Research notes contain key findings of our research, the methodologies we applied, and recommendations.
In our assessment of Indonesia’s open data landscape, we found that while the nation has been a pioneer in seeking to achieve better governance by providing better access to information, increasing government transparency, and strengthening public participation, this commitment has not trickled down into the daily parlance of government officials. This is mirrored by a low demand for government data across universities, research institutions, and civil society. In this study conducted in 2013, we recommend that one way to address this lack of understanding and demand is to focus on local level initiatives and build national level awareness using given examples.
This research explored the opportunities for the Open Contracting Data Standard (OCDS) to be used as a mechanism for more open and transparent procurement practices in the country. To promote greater transparency in public contracting, stakeholders from government, civil society, and international organisations have created the Open Contracting Partnership (OCP). As part of this effort and with financial support from Omidyar Network and the World Bank, the Web Foundation has developed the OCDS for the OCP to help governments publish procurement data in a format that addresses the needs of a broad range of user groups, including civil society organisations and private companies.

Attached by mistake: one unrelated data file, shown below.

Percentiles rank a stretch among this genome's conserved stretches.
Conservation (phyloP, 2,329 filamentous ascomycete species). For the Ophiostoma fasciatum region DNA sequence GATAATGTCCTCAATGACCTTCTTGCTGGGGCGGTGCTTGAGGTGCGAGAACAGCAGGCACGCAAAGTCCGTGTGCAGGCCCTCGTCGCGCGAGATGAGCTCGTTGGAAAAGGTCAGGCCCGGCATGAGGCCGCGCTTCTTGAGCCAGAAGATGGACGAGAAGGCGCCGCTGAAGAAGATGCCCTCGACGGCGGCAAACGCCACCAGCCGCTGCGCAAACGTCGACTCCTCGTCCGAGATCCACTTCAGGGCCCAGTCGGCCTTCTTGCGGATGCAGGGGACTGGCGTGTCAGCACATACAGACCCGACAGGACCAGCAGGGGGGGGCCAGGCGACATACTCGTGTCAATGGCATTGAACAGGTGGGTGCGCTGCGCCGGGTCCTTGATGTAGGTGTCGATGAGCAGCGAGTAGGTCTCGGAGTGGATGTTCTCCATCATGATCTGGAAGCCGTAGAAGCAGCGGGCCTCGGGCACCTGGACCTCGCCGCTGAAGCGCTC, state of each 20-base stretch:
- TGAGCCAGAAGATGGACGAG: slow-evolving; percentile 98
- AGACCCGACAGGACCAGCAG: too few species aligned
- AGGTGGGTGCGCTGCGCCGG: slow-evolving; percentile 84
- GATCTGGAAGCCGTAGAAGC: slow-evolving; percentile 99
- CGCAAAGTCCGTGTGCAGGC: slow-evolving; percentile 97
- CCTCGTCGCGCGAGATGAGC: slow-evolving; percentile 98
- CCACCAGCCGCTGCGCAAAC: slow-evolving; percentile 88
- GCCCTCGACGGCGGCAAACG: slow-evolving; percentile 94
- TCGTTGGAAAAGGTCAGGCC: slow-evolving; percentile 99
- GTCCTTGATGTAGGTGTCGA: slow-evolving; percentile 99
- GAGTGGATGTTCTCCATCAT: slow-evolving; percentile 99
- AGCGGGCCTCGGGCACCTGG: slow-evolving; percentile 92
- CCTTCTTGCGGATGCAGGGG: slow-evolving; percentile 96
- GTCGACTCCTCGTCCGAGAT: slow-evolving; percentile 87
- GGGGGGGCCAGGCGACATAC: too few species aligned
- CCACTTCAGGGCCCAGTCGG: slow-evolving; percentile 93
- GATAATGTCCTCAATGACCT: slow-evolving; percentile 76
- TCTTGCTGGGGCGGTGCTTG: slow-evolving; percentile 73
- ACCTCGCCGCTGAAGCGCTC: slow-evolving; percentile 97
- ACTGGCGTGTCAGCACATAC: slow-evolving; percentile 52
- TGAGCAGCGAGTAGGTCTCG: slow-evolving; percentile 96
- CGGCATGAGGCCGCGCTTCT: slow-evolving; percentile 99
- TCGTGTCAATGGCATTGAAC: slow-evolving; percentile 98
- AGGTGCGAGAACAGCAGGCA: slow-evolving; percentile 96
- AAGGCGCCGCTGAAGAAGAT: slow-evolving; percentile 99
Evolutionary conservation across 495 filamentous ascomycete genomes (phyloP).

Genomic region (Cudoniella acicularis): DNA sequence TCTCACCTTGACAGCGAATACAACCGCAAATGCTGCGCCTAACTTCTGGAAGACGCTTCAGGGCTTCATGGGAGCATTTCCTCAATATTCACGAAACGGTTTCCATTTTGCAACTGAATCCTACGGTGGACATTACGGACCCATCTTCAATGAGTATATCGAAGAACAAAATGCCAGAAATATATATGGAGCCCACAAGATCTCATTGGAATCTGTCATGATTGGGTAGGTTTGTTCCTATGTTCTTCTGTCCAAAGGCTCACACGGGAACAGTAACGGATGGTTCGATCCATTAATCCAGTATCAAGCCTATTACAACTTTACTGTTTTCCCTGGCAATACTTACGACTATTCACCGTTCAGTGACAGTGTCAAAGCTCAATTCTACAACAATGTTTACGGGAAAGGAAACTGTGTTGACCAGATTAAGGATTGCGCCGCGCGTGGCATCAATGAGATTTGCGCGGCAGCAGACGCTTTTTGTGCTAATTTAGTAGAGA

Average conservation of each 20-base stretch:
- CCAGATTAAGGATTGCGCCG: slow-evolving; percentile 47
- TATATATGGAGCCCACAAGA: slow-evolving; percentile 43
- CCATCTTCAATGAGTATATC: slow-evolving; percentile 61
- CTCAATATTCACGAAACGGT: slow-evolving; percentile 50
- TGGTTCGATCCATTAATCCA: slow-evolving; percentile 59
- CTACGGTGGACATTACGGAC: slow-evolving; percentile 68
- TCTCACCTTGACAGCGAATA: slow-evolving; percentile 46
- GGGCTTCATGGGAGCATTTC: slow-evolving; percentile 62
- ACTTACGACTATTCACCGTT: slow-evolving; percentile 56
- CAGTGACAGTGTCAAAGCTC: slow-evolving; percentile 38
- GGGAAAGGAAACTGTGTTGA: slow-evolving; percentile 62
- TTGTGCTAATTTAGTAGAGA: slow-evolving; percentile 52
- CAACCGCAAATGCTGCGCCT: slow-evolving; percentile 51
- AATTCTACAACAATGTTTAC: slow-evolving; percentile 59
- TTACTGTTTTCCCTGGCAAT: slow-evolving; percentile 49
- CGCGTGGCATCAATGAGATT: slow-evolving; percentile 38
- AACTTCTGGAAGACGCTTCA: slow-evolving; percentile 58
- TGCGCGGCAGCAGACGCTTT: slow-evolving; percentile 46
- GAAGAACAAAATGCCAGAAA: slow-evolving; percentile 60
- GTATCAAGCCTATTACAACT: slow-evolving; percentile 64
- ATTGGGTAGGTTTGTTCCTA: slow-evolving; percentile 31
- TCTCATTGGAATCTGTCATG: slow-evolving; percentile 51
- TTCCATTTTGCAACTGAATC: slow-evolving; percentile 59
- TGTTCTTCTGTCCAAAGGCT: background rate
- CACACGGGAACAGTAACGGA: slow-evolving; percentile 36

In Indonesia, the procurement of goods and services on behalf of government agencies accounts for approximately 30% of the country’s national budget. Yet, the public procurement system in Indonesia is often marred with inefficiencies and lack of accountability and transparency, resulting in an estimated loss of $15 billion annually. Through improved, standardised disclosure of data, the publication of data in Open Contracting Data Standard format can contribute to a fairer system of government contracting, delivering better value for money and more competitive procurement processes, whilst also supporting scrutiny of procurement to strengthen government transparency, accountability, and responsiveness.